George Bird Grinell. September 27, 1877. Forest and Stream 9(8): 152.
Editor Forest and Stream:
Those writers who sagely affirm, that the "Great American Desert" has no existence should come to Nebraska and explore its sandhills. A few day's travel through this region would, I am sure, cause an entire change in their opinions. Imagine, if you can, a strip of territory one hundred miles wide and four hundred in length covered by a mass of sand so soft and yielding that a horse's hoofs at each step sinks two or three inches into the ground, and so fine and light that it is carried hither and thither in clouds by the winds that blow almost without ceasing. A little vegetation clothes the hillsides, but it is very sparse and there are wide spaces of bare sand between each tuft of grass or weeds. A few streams are scattered at wide intervals through the region and flow into the North Platte River, or the Loup Fork; and it is only along these streams that the rich dark green of living grass and shrubs appear to relieve the everlasting monotony of the gray sandhills with their scanty covering of subdued brown.
Although the buffalos in this region have suffered the absolute extermination which awaits all our larger game, the antelope still exist in the sandhills in considerable numbers. Elk, too, are not infrequently met with, and the mule-deer and Virginia deer are somewhat abundant. But here, as everywhere else, the dimunition of game within the past few years is something terrible and cannot but grieve and shock the sportsman. Some years ago when I first passed through these Nebraska sandhills at no time during the day were we out of sight of antelope, both species of deer were continually jumped from the ravines and creeks, and bands of elk of from fifty to two-hundred and fifty individuals were met with almost daily. This country, although almost with large game at present, still abounds in wild fowl.
Less than one-hundred yards from our camp is a beautiful little lake overhung by lofty bluffs and fringed with dark green rushes. On its surface can be seen at any hour of the day thousands of ducks and geese, and tens of thousands of waders. The most abundant ducks which we see are the smaller broadbills (Fuligula affinus) and the blue-winged teal (Q. discors), though mallards, black ducks and gadwalls are numerous. Flocks of geese alight on the lake every day, and to my surprise I learned that two pairs of swans (Cygnus Americanus) bred on its shores during the past summer. Of this fact there can be no doubt, as both the old and young were seen daily for more than a month.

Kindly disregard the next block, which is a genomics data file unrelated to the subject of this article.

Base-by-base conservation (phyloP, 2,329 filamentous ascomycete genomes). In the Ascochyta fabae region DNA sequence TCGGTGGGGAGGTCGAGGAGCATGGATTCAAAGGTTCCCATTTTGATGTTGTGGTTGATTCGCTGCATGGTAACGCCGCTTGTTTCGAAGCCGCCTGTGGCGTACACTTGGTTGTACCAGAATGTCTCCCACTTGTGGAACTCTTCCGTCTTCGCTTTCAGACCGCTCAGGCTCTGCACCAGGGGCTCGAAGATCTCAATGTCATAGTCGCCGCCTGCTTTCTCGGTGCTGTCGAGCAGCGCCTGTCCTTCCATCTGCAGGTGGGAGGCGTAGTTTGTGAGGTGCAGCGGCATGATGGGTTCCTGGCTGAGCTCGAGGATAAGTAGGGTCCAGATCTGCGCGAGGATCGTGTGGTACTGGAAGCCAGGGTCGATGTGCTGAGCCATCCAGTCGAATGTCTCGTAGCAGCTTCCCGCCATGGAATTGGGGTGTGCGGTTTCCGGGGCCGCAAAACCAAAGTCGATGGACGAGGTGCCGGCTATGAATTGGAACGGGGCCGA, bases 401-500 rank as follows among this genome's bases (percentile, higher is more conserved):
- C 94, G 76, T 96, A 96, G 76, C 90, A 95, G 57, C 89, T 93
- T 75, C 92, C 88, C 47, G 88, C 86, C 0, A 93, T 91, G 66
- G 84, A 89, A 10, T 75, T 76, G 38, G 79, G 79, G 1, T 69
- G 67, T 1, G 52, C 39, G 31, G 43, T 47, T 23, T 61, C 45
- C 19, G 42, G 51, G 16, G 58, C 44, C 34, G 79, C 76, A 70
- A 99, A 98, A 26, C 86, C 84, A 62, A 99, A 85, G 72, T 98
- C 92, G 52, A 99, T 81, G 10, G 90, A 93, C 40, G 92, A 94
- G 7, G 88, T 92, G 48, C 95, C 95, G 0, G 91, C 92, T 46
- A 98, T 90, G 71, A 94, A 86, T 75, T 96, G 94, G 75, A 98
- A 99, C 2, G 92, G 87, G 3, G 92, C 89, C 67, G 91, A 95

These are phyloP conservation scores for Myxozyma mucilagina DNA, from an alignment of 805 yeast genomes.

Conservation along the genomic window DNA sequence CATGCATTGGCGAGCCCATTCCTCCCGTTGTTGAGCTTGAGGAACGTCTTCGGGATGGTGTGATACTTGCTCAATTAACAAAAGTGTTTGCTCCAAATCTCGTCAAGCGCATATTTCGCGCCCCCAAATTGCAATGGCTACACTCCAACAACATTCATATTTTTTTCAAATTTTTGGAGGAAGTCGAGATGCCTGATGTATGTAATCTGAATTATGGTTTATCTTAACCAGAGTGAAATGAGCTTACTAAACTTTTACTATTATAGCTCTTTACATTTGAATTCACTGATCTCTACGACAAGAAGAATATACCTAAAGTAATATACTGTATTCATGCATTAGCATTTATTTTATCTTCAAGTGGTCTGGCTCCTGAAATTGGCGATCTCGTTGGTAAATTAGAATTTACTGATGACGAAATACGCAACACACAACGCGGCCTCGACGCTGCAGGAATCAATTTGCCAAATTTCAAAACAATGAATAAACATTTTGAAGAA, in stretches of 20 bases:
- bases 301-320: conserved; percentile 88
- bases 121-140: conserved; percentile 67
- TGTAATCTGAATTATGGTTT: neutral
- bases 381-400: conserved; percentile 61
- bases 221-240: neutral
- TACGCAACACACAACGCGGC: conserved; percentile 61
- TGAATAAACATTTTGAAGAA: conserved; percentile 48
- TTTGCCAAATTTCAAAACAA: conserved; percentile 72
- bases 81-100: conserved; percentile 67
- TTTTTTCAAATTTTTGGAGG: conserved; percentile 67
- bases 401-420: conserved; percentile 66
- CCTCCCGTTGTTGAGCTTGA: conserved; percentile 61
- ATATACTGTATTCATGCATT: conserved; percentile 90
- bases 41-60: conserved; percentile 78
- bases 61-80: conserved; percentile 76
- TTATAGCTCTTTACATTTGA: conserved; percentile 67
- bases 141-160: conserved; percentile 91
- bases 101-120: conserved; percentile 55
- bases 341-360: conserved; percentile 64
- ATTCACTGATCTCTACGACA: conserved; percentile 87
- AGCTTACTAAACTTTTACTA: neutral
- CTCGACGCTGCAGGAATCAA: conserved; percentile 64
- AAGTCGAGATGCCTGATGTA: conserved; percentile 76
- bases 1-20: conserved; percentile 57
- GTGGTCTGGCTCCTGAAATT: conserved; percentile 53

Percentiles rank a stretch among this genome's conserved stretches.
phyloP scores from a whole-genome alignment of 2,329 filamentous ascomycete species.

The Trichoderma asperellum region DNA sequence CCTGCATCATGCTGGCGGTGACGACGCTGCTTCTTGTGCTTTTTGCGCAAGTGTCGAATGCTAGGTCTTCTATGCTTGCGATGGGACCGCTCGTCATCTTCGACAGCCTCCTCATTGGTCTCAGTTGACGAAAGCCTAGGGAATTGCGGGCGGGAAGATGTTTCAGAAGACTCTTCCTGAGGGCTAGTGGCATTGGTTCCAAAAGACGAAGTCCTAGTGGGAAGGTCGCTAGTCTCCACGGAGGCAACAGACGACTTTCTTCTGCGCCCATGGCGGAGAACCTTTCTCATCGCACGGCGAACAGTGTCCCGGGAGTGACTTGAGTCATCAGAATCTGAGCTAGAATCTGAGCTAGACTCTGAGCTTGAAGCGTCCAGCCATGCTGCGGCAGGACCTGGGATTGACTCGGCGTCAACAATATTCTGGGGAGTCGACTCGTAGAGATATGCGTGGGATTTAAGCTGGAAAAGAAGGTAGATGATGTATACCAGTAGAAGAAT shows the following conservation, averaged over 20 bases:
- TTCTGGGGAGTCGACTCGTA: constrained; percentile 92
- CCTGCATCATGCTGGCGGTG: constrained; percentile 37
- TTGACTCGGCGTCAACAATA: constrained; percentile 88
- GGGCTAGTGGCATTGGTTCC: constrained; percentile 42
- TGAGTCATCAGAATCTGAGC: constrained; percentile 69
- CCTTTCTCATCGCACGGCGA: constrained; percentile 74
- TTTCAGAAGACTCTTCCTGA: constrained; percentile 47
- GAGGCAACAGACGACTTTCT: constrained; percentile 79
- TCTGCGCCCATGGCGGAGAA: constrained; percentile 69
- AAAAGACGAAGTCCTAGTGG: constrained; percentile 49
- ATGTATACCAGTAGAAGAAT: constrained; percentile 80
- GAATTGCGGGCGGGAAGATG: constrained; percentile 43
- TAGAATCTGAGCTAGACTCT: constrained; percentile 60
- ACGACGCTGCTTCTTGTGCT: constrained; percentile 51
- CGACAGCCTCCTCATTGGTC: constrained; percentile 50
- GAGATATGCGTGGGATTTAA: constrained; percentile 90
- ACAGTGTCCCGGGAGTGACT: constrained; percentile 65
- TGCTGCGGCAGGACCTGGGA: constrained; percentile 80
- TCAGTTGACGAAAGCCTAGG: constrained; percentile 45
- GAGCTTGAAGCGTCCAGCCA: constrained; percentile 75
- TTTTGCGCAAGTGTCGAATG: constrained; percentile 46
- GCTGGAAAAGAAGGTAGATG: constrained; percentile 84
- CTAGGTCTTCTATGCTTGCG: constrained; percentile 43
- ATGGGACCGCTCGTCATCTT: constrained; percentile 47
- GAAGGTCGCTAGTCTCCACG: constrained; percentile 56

The waders comprise most of the more common varieties of snipe and bay birds, but there are also some of the rarer species, which we, of the East, seldom see alive. A large flock of beautiful avocets glean a fat subsistence from the shallower waters, and when approached, make the air vocal with their shrill cries. Killdeer plover, Baird's sandpipers, and the little oxeyes hurry along the shores in search of food, and every now and then, in riding by, we start from the damp spots near its margin, that prince of birds, the Wilson Snipe. I must not forget to mention the hundreds of graceful little Northern Phalaropes (Lobipes hyperboreus) which, floating lightly on the mirror-like surface of the lake, form one of the most pleasing features of the scene.
My host is one of the cattle kings of this Western country, and his herds range about our camp for miles in all directions. It is a grand sight to watch the bands of cattle pour down from the hills on all sides, slowly and in single file, and move toward the water's edge to drink. So, in former times, did the buffalo, whose bones are still thickly strewn along the margin of the lake, file down and pour their dark columns into this peaceful valley.
Our hunting has, up to this time, been limited to antelope, at present the most abundant game in this vicinity, although even antelopes are scarce. We were fortunate enough, a few days since, to kill "the biggest buck antelope in the range," a splendid animal with a fine pair of horns, and so large that it taxed severely the strength of two men to lift him onto a horse's back. He was a wary old fellow, too, and it afforded us no little satisfaction to have succeeded in circumventing him. When first seen, the buck appeared on a crest of a hill half a mile or more from where we were seated, engaged in watching the movements of a small band of antelope, which were feeding toward us. As soon as we saw the buck, we decided that he was the antelope for us, and more than an hour we sat and watched him. He promenaded up and down that ridge and debated with himself as to whether those dark objects in the valley were, or were not, enemies. Sometimes he would disappear behind the hill for a short time, but after a little we would see the tops of his horns appear again and he would take another peep. At last he disappeared and it was thought time to approach him. Cautious and deliberate stalking soon brought me within view of the game at a distance of one hundred and fifty yards. There the buck stood, placidly chewing his cud, and looking, to my eager vision, about as large as a cow. A carefully aimed shot pierced his heart, and he fell dead after running a hundred yards. We have seen a few deer, white tails all, but have not yet hunted them. Before long, however, we hope to have some sport with them, and perhaps, to get into a band of elk that is believed to be feeding on a creek about thirty miles from here.